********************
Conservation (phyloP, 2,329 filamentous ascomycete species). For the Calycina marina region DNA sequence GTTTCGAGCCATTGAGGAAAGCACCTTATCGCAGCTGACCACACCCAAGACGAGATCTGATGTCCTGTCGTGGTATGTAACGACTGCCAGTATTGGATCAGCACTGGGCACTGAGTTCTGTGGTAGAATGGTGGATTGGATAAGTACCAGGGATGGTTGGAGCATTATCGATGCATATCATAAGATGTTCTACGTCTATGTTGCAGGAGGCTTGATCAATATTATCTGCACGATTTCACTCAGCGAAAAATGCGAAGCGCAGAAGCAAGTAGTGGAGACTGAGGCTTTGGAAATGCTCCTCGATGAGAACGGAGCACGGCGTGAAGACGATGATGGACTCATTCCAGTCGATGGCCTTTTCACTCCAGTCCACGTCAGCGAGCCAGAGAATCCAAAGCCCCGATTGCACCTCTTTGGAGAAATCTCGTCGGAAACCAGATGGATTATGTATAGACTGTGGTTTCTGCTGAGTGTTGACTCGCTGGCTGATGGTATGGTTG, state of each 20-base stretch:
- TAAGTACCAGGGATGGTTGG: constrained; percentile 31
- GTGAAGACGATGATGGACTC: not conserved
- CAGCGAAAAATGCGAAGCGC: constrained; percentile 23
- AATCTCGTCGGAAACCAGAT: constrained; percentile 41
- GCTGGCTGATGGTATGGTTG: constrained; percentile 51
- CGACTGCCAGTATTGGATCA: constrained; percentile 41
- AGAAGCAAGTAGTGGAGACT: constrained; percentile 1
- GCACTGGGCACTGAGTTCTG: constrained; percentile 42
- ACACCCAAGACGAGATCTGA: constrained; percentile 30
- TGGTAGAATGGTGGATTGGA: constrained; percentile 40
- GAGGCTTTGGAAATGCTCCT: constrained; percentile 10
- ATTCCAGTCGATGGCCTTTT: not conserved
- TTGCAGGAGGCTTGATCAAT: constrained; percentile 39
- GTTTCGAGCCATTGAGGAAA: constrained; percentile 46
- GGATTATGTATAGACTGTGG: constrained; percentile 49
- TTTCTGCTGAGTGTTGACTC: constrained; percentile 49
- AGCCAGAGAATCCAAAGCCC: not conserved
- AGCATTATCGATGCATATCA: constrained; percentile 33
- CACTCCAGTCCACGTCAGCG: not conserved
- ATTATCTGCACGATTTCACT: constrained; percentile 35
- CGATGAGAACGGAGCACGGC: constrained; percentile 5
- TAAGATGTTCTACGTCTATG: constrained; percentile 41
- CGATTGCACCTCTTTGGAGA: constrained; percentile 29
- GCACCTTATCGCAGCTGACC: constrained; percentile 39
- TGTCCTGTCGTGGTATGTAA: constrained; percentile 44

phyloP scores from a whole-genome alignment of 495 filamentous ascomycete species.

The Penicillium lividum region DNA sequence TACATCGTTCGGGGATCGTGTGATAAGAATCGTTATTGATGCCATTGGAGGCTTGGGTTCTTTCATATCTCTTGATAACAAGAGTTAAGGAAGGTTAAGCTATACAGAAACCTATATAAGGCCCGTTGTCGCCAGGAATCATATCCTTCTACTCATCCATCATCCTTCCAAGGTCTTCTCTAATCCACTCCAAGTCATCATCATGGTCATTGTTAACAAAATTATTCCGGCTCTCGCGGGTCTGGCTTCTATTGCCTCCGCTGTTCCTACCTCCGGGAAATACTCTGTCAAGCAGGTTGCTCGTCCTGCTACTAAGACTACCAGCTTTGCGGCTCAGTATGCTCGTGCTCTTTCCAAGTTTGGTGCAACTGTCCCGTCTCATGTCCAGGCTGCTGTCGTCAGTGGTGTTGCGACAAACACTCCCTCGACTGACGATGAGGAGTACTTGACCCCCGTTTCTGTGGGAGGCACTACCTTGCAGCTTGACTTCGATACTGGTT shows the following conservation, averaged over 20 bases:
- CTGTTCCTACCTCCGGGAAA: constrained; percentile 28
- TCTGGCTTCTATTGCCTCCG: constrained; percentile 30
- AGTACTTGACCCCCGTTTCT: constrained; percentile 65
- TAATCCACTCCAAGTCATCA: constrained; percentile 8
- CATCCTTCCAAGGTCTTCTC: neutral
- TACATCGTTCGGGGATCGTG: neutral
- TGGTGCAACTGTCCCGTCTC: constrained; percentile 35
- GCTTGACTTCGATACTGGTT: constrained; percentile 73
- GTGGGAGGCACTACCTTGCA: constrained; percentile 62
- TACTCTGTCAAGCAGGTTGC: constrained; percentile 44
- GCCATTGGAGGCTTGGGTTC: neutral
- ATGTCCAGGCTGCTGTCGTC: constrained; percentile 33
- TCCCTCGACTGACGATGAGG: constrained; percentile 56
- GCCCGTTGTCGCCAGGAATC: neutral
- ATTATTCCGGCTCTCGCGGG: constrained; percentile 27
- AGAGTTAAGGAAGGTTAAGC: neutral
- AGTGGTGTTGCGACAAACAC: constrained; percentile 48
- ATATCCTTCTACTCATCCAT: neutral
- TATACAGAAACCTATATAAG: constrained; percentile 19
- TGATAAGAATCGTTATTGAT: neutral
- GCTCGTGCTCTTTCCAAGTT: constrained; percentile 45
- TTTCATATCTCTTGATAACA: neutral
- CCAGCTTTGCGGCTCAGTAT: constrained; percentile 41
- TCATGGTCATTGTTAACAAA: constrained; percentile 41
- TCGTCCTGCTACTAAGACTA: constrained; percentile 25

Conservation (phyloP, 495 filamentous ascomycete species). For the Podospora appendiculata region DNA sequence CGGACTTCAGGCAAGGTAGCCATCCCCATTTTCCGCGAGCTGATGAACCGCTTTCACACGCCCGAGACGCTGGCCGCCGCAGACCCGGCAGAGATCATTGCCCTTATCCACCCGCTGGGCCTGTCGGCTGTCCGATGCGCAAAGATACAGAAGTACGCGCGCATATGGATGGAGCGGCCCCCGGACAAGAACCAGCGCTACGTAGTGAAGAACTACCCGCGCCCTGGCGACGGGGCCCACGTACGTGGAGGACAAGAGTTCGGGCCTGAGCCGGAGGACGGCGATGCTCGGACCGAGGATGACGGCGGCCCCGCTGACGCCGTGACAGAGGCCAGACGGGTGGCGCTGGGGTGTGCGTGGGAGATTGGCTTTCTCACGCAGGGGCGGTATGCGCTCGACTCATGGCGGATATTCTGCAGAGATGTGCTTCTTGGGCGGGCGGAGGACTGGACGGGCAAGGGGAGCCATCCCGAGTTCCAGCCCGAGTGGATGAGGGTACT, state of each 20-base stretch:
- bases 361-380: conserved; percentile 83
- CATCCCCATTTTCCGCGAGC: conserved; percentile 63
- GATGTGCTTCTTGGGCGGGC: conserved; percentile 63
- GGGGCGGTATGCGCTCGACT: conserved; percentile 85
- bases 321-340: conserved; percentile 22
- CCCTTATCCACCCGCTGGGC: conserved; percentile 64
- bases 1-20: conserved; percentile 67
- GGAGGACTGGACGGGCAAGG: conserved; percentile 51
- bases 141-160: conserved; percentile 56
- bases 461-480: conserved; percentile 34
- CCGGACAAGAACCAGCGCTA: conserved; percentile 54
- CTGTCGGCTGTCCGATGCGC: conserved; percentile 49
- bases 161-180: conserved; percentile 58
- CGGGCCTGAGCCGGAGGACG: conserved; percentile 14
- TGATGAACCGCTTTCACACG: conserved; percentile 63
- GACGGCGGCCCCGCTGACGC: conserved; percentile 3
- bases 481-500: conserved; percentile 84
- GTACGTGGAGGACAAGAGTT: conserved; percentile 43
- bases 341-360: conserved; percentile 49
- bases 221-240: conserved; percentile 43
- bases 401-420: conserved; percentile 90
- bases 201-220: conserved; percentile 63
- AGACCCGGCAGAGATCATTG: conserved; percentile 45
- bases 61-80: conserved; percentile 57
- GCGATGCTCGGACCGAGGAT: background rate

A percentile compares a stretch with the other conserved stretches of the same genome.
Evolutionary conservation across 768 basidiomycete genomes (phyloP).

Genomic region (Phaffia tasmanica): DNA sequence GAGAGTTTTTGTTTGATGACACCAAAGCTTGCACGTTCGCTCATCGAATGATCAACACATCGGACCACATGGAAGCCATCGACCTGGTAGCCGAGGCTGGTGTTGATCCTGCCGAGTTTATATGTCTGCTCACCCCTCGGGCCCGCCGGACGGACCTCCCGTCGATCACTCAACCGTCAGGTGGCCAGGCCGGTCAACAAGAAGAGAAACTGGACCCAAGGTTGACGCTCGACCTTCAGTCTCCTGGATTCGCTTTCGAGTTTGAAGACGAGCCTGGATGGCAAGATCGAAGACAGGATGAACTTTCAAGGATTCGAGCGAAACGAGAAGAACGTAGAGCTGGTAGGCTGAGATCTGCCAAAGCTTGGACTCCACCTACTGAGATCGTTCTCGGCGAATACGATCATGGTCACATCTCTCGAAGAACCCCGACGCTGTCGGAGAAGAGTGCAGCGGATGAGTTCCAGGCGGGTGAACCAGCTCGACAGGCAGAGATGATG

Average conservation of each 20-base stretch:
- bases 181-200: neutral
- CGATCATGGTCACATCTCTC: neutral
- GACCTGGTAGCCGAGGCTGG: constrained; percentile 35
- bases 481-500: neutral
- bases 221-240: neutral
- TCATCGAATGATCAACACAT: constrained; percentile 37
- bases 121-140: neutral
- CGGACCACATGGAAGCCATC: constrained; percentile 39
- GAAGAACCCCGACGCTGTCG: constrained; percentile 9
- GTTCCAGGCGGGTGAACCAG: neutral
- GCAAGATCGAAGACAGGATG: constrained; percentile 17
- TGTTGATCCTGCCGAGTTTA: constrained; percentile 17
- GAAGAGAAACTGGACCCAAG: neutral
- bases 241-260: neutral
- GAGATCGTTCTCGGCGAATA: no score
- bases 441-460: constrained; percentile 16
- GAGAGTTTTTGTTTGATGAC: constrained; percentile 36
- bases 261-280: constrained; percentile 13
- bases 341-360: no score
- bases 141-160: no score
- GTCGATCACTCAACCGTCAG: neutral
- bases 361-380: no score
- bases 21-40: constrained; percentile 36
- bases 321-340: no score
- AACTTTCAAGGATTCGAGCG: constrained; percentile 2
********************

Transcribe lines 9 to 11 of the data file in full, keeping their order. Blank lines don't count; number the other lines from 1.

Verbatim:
- GCACTGGGCACTGAGTTCTG: constrained; percentile 42
- ACACCCAAGACGAGATCTGA: constrained; percentile 30
- TGGTAGAATGGTGGATTGGA: constrained; percentile 40